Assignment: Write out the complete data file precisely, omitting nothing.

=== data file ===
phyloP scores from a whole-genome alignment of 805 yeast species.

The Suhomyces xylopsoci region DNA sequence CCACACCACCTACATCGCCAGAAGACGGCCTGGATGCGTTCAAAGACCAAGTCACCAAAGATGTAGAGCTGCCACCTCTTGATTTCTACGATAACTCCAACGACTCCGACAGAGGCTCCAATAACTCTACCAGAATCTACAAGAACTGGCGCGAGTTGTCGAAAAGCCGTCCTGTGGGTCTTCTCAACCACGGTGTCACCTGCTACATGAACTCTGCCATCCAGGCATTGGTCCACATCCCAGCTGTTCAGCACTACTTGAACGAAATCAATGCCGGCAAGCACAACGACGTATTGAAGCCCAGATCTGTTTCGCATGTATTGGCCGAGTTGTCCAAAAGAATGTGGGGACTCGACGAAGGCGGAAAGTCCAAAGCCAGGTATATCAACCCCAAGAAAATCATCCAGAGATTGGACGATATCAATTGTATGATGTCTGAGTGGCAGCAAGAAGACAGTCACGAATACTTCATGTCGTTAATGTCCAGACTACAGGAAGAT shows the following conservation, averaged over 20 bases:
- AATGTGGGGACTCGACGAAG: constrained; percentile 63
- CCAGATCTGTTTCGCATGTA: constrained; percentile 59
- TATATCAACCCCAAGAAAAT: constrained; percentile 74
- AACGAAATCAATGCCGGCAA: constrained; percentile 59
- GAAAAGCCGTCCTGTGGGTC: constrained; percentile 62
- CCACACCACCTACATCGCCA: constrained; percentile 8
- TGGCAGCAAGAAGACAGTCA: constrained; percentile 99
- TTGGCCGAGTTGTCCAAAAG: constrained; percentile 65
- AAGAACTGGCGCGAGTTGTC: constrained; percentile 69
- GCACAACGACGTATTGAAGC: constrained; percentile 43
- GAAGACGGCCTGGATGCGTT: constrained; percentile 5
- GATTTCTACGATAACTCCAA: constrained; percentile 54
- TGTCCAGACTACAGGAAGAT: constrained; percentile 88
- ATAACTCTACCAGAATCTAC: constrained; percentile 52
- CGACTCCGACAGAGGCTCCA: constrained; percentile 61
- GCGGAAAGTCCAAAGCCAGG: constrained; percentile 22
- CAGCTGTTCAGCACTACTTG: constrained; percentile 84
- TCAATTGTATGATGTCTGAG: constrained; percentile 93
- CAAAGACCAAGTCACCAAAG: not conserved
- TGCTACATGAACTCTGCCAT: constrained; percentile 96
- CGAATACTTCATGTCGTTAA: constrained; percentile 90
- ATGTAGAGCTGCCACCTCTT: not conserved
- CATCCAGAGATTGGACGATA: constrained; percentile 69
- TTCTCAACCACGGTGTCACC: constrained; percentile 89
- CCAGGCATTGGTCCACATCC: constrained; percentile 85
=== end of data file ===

phyloP scores from a whole-genome alignment of 805 yeast species.

The Suhomyces xylopsoci region DNA sequence CCACACCACCTACATCGCCAGAAGACGGCCTGGATGCGTTCAAAGACCAAGTCACCAAAGATGTAGAGCTGCCACCTCTTGATTTCTACGATAACTCCAACGACTCCGACAGAGGCTCCAATAACTCTACCAGAATCTACAAGAACTGGCGCGAGTTGTCGAAAAGCCGTCCTGTGGGTCTTCTCAACCACGGTGTCACCTGCTACATGAACTCTGCCATCCAGGCATTGGTCCACATCCCAGCTGTTCAGCACTACTTGAACGAAATCAATGCCGGCAAGCACAACGACGTATTGAAGCCCAGATCTGTTTCGCATGTATTGGCCGAGTTGTCCAAAAGAATGTGGGGACTCGACGAAGGCGGAAAGTCCAAAGCCAGGTATATCAACCCCAAGAAAATCATCCAGAGATTGGACGATATCAATTGTATGATGTCTGAGTGGCAGCAAGAAGACAGTCACGAATACTTCATGTCGTTAATGTCCAGACTACAGGAAGAT shows the following conservation, averaged over 20 bases:
- AATGTGGGGACTCGACGAAG: constrained; percentile 63
- CCAGATCTGTTTCGCATGTA: constrained; percentile 59
- TATATCAACCCCAAGAAAAT: constrained; percentile 74
- AACGAAATCAATGCCGGCAA: constrained; percentile 59
- GAAAAGCCGTCCTGTGGGTC: constrained; percentile 62
- CCACACCACCTACATCGCCA: constrained; percentile 8
- TGGCAGCAAGAAGACAGTCA: constrained; percentile 99
- TTGGCCGAGTTGTCCAAAAG: constrained; percentile 65
- AAGAACTGGCGCGAGTTGTC: constrained; percentile 69
- GCACAACGACGTATTGAAGC: constrained; percentile 43
- GAAGACGGCCTGGATGCGTT: constrained; percentile 5
- GATTTCTACGATAACTCCAA: constrained; percentile 54
- TGTCCAGACTACAGGAAGAT: constrained; percentile 88
- ATAACTCTACCAGAATCTAC: constrained; percentile 52
- CGACTCCGACAGAGGCTCCA: constrained; percentile 61
- GCGGAAAGTCCAAAGCCAGG: constrained; percentile 22
- CAGCTGTTCAGCACTACTTG: constrained; percentile 84
- TCAATTGTATGATGTCTGAG: constrained; percentile 93
- CAAAGACCAAGTCACCAAAG: not conserved
- TGCTACATGAACTCTGCCAT: constrained; percentile 96
- CGAATACTTCATGTCGTTAA: constrained; percentile 90
- ATGTAGAGCTGCCACCTCTT: not conserved
- CATCCAGAGATTGGACGATA: constrained; percentile 69
- TTCTCAACCACGGTGTCACC: constrained; percentile 89
- CCAGGCATTGGTCCACATCC: constrained; percentile 85